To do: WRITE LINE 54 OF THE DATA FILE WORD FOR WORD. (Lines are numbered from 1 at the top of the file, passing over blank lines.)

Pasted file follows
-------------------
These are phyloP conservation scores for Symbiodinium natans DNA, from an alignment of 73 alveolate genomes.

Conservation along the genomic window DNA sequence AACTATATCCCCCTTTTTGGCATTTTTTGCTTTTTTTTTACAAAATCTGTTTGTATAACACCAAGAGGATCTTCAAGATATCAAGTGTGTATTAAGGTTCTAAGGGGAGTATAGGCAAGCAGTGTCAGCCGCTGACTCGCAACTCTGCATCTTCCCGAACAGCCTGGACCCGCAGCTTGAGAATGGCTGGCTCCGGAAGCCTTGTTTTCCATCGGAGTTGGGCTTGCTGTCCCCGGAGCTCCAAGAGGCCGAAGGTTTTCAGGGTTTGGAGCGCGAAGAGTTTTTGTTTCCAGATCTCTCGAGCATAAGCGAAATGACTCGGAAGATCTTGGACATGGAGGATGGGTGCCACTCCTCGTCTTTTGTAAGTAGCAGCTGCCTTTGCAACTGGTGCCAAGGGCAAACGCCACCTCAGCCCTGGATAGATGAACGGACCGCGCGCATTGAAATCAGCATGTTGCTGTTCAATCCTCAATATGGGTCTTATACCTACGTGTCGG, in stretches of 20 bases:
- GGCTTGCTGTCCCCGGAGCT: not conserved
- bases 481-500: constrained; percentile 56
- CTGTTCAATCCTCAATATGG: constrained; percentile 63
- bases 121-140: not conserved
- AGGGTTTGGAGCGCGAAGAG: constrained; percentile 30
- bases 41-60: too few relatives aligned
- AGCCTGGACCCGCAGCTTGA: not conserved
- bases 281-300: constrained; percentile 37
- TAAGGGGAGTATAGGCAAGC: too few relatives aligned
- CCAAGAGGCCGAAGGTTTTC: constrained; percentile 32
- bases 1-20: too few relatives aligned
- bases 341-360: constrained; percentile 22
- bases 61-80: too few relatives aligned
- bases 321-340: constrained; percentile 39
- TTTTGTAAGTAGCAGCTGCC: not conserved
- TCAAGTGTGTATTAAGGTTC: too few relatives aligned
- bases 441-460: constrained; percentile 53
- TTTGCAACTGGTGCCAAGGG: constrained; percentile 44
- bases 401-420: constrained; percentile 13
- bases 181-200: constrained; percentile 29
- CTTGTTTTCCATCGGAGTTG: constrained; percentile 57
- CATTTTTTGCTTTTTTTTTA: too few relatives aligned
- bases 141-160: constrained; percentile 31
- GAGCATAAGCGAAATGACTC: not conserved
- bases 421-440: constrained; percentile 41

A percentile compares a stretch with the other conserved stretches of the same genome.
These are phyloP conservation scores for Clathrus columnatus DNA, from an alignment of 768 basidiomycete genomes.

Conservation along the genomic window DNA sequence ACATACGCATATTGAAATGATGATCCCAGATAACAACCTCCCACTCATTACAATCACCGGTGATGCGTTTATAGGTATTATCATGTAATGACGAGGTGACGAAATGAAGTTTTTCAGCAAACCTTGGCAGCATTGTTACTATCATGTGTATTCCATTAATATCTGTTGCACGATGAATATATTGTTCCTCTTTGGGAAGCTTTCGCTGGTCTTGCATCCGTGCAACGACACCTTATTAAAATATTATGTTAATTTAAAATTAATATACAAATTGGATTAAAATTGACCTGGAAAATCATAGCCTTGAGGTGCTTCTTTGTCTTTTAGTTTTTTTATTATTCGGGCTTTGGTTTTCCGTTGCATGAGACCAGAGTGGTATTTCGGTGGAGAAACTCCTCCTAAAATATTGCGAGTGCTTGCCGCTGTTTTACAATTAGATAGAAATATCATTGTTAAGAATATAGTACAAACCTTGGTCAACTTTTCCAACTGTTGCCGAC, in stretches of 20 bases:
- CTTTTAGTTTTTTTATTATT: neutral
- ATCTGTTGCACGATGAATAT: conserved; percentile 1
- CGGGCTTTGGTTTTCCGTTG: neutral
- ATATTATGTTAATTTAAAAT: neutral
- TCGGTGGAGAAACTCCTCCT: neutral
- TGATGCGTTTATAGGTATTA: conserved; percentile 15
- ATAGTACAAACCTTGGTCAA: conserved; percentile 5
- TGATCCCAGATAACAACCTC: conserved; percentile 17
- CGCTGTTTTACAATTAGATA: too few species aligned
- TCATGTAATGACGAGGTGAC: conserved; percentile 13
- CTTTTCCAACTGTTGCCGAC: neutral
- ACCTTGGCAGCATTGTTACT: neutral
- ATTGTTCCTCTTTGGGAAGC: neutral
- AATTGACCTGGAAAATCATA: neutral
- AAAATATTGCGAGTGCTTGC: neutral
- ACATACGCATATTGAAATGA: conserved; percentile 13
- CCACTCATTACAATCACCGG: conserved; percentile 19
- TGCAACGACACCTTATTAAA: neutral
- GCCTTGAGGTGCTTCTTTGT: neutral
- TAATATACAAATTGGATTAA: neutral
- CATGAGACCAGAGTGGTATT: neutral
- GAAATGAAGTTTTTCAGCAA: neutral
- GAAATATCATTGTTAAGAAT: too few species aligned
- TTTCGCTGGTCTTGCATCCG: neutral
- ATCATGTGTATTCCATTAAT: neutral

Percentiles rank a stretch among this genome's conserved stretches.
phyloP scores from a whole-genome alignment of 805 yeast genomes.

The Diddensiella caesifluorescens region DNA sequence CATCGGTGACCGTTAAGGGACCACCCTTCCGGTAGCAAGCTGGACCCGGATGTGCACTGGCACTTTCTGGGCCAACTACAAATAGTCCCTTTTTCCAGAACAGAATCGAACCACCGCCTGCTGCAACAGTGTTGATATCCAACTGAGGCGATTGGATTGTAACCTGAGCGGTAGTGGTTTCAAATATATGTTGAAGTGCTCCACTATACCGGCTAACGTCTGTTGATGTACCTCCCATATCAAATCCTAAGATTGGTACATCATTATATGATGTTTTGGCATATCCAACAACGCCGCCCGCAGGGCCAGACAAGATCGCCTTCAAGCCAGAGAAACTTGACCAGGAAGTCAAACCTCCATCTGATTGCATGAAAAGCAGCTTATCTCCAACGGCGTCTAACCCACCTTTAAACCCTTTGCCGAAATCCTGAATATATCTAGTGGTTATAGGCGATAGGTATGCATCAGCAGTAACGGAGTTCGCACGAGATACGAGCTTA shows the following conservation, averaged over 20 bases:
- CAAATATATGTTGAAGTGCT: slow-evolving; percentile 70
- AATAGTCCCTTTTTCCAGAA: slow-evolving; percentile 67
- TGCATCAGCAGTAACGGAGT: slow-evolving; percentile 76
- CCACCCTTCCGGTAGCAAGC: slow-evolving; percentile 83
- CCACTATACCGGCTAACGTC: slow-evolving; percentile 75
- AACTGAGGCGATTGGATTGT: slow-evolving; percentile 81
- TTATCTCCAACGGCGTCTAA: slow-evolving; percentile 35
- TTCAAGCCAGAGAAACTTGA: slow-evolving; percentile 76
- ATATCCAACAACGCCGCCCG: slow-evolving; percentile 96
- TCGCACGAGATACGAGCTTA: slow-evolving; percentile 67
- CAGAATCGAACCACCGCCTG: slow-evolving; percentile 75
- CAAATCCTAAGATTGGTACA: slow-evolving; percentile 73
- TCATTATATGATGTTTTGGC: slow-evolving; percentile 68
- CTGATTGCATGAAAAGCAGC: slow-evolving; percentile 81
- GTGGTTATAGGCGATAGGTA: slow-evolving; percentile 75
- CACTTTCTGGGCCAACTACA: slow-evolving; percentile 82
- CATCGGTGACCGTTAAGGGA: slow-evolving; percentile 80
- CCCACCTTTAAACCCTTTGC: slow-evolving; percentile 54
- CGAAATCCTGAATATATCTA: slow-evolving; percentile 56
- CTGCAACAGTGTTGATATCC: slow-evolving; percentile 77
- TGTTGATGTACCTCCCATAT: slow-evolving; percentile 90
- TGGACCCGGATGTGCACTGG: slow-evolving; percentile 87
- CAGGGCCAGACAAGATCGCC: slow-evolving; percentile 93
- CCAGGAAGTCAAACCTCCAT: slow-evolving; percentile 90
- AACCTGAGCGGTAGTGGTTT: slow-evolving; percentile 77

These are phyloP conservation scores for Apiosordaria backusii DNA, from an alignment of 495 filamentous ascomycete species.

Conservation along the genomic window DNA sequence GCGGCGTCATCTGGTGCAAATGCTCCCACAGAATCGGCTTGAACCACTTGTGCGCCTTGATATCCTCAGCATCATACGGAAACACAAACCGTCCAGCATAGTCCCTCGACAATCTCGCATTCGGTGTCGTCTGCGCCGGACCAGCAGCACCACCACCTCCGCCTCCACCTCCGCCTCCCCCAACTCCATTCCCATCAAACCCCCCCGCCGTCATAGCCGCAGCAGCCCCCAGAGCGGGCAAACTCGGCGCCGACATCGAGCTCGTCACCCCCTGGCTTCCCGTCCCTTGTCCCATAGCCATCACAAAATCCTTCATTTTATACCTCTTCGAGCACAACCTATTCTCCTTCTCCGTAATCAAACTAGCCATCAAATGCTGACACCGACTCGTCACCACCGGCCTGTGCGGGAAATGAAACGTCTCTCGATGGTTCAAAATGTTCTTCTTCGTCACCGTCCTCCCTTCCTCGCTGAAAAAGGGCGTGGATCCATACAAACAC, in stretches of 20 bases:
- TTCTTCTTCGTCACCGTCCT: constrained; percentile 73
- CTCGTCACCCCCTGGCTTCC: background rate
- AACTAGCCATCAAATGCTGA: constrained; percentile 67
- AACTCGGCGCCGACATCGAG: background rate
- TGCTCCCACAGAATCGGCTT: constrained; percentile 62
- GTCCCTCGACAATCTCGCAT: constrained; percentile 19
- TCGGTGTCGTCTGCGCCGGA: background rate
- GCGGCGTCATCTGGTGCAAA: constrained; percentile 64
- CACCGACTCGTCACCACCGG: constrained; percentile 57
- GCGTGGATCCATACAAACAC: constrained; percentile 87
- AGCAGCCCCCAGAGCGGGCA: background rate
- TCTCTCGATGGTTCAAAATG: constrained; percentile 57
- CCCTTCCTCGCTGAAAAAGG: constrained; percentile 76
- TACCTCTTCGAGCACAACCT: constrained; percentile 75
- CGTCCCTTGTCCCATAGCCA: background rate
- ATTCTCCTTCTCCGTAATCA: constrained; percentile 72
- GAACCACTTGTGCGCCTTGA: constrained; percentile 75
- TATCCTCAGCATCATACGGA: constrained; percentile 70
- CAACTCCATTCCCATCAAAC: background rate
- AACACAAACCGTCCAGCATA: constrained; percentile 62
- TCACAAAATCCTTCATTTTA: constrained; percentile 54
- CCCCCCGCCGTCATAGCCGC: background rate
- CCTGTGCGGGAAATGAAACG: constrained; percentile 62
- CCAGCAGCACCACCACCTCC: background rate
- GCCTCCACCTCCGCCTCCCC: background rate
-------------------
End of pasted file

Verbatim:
- TTTCGCTGGTCTTGCATCCG: neutral